Sean Bernard is the author of the novel Studies in the Hereafter and the collection Desert Sonorous, which received the 2014 Juniper Prize. He directs the creative writing program at the University of La Verne.
Bernard’s nuanced and compassionate story “Samaritan” appears in our current double issue with a special focus on neighbors. This semester’s intern, Jesus Hernandez, assisted in writing the interview questions.
JH & LS: What inspired “Samaritan”? Tell us about how you came to write it.
SB: A couple years ago, I was visiting Salem, Oregon, to give a reading at Willamette University. The prose faculty there, Scott Nadelson, suggested that if I had time during the visit, I might check out “OSH,” the Oregon State Hospital—the same place One Flew Over the Cuckoo’s Nest is set (both film and book; and that Scott said he’d taken Lydia Davis there a couple years prior and she adored it only helped his recommendation). So one morning, I walked through the museum for an hour or so, and it was great—actually a very patient-friendly, very progressive center of treatment.
Usually when I travel, I try to gather the experience into prose—usually fiction: I take the strangeness of different settings and, too, that sense of dislocation that comes with travel, and I try to spin it all into a narrative. Same with most authors, I imagine. So the genesis of “Samaritan” was that; without the trip to Oregon and Salem, and without Scott’s recommendation to visit OSH, the story wouldn’t exist.
JH & LS: Most of the story is in close relation to the perspective of a private school teacher, Allison, and then switches to the perspective of Allison’s housemate and a teacher at a public school, Sharee. When we saw the title “Samaritan,” we thought of the parable of the Good Samaritan, but “good” is absent from your title. Why choose Allison’s perspective for the shooting at Sharee’s school, and were you thinking of the story’s title in that choice?
SB: I’ll answer that in reverse: I went back and forth between “Samaritan” and “Samaritans” for the title before ultimately settling on the singular; it’s an ironic title, ultimately, or at least is intended to be. I intentionally left out the “good” to echo Allison’s lack of “good”ness. Allison is given several opportunities, if quiet ones, to be a “Samaritan,” or at least to be a good person to someone in need. But she always fails . . . and she fails in ways (that I hope and think) are small, ways that many of us fail every day: certainly with the student in her class and the student’s mother; certainly her neighbors, especially the son; certainly Reggie; certainly, and most of all, Sharee herself.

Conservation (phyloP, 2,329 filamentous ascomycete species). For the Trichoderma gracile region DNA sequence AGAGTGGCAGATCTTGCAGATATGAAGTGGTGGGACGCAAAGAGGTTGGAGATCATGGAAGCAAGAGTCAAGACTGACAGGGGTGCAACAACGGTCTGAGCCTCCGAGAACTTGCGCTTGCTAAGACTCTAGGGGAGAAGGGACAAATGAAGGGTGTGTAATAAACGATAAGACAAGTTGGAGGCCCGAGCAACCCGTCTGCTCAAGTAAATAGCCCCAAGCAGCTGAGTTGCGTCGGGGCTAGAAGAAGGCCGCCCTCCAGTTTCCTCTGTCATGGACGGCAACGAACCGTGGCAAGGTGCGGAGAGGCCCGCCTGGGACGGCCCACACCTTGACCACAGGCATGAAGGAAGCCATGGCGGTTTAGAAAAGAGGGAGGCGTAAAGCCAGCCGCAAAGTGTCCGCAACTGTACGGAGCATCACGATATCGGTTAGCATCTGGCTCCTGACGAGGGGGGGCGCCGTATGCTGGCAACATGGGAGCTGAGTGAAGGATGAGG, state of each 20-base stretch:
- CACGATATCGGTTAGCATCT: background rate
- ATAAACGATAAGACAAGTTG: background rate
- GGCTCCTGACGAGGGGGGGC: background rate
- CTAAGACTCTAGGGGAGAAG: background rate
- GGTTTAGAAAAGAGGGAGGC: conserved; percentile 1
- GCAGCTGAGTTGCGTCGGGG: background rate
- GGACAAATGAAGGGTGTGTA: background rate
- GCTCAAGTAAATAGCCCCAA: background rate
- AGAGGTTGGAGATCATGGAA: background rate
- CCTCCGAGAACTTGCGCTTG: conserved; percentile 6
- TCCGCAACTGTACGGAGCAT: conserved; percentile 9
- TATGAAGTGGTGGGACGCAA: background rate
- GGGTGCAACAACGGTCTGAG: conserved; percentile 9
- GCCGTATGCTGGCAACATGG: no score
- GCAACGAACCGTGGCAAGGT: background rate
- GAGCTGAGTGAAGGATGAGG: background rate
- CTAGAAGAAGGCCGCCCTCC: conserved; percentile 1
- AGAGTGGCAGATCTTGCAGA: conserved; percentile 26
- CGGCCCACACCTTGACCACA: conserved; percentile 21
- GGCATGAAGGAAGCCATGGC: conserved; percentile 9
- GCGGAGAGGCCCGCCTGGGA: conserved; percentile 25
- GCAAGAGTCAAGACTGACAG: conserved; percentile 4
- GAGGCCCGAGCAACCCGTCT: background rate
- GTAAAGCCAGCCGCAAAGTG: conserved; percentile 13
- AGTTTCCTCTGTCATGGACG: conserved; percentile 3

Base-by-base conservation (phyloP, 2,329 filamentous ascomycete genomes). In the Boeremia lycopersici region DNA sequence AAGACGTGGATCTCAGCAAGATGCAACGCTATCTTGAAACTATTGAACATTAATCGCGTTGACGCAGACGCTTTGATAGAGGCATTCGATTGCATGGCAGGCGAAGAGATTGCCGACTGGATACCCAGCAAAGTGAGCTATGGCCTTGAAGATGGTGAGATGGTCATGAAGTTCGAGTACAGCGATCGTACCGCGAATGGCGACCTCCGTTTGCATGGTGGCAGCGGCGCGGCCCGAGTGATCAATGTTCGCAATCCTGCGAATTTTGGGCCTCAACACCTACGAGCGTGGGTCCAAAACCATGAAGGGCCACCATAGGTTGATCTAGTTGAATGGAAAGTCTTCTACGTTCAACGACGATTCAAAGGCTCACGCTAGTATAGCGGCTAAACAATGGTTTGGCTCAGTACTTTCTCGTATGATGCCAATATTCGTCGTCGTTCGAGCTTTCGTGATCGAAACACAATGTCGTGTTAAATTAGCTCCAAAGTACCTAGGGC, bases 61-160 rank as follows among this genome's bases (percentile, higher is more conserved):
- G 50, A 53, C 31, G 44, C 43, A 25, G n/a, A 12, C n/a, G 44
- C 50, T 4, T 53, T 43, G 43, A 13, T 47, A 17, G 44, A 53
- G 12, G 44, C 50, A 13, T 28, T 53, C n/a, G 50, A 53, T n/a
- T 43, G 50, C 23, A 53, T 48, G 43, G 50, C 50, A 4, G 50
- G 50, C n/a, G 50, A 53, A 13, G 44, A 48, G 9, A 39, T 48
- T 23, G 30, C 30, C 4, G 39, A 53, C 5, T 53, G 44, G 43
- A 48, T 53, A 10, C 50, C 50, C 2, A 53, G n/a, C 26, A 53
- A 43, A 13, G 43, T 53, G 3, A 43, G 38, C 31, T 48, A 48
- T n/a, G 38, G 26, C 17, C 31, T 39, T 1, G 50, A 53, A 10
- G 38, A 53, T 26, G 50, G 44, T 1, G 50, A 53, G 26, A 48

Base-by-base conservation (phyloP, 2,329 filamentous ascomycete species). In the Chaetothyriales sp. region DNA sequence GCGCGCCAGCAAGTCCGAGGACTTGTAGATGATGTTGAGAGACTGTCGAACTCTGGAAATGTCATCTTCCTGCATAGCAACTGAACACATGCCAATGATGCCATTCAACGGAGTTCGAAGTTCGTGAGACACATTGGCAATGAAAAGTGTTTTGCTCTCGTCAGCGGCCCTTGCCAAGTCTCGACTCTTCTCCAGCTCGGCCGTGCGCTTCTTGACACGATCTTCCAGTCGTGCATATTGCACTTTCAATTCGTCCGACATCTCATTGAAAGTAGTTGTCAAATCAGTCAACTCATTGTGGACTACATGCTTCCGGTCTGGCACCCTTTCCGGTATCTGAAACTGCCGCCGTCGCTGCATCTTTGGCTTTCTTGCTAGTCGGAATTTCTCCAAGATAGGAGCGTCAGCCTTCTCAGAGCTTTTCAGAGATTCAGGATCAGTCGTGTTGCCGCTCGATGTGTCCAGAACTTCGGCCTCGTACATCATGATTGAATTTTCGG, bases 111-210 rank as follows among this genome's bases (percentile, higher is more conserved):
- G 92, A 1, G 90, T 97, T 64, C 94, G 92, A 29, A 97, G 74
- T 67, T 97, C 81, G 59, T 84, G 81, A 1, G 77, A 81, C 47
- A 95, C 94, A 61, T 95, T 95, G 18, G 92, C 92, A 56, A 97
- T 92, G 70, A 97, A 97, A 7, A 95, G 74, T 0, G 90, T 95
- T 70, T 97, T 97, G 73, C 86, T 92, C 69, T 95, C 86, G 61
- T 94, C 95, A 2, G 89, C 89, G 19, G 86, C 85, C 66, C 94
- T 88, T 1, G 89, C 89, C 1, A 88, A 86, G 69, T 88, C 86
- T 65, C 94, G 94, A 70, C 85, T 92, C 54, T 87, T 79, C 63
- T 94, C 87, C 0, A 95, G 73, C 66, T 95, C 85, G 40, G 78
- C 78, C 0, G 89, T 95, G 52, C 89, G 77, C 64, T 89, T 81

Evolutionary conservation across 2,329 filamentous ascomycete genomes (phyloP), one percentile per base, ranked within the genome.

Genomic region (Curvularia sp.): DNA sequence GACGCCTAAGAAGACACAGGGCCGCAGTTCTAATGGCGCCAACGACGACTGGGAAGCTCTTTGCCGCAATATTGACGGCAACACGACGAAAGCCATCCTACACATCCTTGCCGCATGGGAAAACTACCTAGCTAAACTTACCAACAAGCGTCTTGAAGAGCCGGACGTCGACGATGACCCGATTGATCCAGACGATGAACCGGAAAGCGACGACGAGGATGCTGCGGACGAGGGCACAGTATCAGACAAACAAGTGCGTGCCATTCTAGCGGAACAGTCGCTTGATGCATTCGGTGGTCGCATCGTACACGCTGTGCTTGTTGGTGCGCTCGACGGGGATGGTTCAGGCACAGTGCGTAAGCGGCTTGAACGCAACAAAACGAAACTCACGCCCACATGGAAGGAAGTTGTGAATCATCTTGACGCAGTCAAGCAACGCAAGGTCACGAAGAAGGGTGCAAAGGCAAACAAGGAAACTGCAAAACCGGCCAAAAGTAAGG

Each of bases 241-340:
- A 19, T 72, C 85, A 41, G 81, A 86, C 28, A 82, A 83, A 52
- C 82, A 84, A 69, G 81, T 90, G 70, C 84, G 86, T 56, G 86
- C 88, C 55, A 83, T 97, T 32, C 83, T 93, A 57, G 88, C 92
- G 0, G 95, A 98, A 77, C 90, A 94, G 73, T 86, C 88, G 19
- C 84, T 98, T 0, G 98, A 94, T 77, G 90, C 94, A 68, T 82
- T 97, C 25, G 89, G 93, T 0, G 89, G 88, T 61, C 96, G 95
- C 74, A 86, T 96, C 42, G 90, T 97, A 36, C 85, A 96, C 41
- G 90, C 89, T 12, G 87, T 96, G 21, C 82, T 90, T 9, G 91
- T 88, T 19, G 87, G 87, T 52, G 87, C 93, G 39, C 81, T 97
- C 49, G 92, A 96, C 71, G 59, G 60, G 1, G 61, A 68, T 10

I think that Allison’s failings, like I said, are quiet ones; individually they’re ordinary—not great, but also usually not so awful. And I also think that, barring some awful act or thought by that character, a reader generally aligns herself with the point of view character. Allison’s transgressions are small ones . . . so the reader probably, or hopefully, stays “with” Allison. But those transgressions do pile up. I wanted to preserve the switch to Sharee at the story’s end (vs. shifting to her during the shooting) as the very first time we get to step away from Allison and actually see Allison—especially from the point of view of someone who was close to her and sees her more fully. I think if a switch were done prior, the impact would be a little softer.
JH & LS: The story is set partially at a standardized testing retreat for teachers and is peppered with student answers to the writing prompt: “respond to a passage in which a well-known author defined what it meant to be a good person in the contemporary world, especially as a United States citizen.” How did you want both the student responses and the main characters’ neighbors to reflect on the characters?